After hitting a recent low of Rs 124.7 last week given the likely selling pressure from its anchor investors, who forgot that they were in it for the long term after seeing the 70 per cent spike in the stock post its listing in July, the stock has found its mojo back in recent days.
Zomato’s cause, of course, has been helped by the revival in risk appetite among retail investors as well as the start of coverage by a handful of brokerages with a positive outlook. With the short-term investors now out of the door with their pockets full of cash, market participants feel that the stock could be in for a sustained run as most buyers would be of long-term nature from here on.
King is back on top
After spending nearly a year in the wilderness, the King of the stock market –
– is finally back on the top and dictating the market.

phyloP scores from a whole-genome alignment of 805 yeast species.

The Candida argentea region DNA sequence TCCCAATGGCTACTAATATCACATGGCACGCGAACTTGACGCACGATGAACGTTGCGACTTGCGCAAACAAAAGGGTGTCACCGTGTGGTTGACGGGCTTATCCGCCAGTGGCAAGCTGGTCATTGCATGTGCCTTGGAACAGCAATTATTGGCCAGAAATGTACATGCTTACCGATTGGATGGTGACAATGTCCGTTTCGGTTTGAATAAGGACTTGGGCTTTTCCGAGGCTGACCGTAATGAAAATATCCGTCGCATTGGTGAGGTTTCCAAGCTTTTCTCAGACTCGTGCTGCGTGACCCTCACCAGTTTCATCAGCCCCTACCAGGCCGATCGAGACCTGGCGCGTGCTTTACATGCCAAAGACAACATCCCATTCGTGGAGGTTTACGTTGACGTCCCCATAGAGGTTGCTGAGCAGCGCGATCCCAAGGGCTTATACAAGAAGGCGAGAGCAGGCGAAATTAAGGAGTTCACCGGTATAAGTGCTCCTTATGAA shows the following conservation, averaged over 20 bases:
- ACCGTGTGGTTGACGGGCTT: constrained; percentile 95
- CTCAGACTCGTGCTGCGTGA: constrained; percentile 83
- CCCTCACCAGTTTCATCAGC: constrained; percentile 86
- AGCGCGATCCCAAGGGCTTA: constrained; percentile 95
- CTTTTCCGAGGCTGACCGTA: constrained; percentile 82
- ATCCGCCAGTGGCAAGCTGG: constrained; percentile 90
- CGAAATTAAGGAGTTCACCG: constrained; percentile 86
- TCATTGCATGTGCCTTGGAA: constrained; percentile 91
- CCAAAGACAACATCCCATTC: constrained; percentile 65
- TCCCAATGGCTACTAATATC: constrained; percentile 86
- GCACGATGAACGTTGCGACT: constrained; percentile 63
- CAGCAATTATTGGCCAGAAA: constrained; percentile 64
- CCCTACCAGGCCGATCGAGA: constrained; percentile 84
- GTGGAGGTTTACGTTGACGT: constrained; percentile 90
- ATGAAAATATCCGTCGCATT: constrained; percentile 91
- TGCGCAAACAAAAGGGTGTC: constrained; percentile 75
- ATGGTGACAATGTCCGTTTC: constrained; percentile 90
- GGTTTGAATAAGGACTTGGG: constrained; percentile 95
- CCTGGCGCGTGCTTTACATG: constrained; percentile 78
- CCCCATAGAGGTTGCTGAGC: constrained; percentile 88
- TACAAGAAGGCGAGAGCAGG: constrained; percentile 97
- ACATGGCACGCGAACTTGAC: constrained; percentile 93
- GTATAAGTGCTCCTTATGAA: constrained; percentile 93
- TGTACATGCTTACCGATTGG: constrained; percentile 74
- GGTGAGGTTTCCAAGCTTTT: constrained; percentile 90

Shares of the company ended at their record high level after rising another 4 per cent and taking its gains for the past five weeks to close to 17 per cent.
Today’s strong rise in the stock was likely driven by a report by Informist that Saudi Aramco’s due diligence team had inspected the company’s petrochemical units, suggesting that an announcement on the stake sale to the world’s largest oil company could be on the offing soon.
There appears to be no stopping the bull run in real estate stocks at the moment. The sector is back to being the darling of investors, which is giving us very 2007 vibes – the last time when the sector was on everybody’s lips.
The gains in the sector are, however, being driven by good fundamentals this time around as rising formal sector incomes is pushing individuals to invest in their first or second homes. Demand in urban areas like Mumbai has remained strong despite the second wave, which is helping many developers clear out their inventories from the down years of the last decade.
Many of the listed residential property developers may find themselves in the sweet spot soon wherein they may see some pricing power return as strong demand is met with low supply given that many recently-launched projects will take 2-3 years to catch up.